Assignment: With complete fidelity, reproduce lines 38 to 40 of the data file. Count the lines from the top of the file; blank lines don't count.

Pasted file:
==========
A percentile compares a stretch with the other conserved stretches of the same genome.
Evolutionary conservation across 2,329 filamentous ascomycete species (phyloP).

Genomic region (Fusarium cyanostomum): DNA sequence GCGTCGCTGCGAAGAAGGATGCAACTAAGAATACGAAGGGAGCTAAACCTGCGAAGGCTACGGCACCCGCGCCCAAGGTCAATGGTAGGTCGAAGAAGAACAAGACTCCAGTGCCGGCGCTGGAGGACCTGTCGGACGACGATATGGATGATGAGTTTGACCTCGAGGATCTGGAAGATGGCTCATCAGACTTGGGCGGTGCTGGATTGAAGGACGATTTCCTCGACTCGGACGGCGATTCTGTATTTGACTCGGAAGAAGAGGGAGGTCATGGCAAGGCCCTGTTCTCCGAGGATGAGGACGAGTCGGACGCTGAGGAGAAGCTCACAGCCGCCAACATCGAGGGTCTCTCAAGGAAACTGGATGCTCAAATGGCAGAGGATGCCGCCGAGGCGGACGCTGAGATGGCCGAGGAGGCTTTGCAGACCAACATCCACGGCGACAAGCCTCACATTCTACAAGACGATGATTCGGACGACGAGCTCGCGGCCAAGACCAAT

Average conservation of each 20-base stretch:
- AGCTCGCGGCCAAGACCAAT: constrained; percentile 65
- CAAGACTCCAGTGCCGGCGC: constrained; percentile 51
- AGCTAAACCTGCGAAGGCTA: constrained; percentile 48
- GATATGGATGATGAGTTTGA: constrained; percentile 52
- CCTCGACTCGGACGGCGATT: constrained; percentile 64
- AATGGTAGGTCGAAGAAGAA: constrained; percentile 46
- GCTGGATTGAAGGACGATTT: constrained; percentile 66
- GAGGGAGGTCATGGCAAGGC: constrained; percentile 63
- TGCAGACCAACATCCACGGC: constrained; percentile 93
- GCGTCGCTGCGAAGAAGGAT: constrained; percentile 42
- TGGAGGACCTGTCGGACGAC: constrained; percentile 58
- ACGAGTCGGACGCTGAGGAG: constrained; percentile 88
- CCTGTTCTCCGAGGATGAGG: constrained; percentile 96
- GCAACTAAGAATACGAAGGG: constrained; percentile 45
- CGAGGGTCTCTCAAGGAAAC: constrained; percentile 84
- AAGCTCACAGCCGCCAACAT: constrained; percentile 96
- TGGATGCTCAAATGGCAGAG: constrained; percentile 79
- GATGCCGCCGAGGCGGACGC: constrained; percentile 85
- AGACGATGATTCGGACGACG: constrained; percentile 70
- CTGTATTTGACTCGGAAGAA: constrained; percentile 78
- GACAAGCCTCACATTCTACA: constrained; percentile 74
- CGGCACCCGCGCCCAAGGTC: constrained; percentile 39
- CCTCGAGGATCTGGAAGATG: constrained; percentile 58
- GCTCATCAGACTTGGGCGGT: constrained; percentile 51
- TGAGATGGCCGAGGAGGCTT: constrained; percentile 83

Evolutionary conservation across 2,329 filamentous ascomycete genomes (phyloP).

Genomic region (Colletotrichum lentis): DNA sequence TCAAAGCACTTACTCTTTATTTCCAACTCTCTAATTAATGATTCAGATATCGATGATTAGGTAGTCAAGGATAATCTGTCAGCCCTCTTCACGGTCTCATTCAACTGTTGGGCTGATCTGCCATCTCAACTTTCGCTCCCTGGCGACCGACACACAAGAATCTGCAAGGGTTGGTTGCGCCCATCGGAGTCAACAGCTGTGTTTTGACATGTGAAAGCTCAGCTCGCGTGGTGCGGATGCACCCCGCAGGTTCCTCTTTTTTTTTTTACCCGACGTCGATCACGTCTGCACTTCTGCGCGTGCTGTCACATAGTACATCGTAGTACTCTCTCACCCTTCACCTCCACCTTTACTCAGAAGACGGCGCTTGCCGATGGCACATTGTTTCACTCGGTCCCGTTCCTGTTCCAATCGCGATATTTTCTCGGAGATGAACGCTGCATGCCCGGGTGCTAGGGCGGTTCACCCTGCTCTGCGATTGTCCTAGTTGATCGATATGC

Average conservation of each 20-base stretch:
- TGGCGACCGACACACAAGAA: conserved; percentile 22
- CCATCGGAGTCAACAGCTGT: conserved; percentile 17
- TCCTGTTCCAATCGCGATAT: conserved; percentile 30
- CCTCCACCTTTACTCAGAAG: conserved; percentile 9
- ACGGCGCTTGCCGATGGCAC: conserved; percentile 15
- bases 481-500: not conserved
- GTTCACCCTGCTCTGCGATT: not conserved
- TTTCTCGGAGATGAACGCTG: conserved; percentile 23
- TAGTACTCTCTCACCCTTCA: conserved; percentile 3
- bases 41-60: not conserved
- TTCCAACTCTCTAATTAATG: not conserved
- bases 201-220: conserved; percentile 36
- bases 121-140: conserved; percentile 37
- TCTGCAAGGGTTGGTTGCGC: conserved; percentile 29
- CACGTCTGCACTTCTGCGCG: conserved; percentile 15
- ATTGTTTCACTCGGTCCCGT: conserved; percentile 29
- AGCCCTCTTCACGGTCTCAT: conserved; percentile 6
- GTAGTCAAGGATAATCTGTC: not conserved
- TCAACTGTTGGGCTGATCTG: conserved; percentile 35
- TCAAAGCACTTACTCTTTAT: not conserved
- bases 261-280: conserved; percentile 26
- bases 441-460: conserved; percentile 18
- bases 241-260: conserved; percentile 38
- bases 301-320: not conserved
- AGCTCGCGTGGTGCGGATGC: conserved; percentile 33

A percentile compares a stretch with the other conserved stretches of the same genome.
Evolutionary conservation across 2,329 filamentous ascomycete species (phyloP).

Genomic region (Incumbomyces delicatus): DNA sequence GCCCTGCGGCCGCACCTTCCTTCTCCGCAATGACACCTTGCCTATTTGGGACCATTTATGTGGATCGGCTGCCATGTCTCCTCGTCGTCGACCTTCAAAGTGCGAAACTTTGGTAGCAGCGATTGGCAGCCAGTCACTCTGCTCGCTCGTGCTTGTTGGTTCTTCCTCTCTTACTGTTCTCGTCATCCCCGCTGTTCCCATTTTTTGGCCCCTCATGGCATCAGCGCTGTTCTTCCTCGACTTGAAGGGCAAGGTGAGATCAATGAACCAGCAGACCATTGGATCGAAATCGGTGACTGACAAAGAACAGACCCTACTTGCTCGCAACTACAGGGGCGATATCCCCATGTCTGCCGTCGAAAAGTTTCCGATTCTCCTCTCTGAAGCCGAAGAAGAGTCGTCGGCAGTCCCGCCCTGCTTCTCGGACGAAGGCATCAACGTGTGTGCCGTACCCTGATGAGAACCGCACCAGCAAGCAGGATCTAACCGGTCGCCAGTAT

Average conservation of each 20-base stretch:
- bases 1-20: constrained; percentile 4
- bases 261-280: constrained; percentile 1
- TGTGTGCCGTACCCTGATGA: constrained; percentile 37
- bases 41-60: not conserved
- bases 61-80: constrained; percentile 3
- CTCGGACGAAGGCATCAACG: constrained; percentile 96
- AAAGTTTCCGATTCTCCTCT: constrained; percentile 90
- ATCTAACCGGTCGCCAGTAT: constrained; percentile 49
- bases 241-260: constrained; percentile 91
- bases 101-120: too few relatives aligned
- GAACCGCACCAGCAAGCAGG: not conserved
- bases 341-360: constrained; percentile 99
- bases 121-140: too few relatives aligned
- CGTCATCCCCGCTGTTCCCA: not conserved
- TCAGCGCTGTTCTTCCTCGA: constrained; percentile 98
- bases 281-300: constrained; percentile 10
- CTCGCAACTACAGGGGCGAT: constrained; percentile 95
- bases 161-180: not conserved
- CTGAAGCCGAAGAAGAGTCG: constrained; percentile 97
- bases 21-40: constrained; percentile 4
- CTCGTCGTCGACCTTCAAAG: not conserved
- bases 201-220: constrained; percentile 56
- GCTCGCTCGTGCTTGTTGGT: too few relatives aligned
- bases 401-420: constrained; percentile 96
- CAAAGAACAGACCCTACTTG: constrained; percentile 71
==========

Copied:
- bases 481-500: not conserved
- GTTCACCCTGCTCTGCGATT: not conserved
- TTTCTCGGAGATGAACGCTG: conserved; percentile 23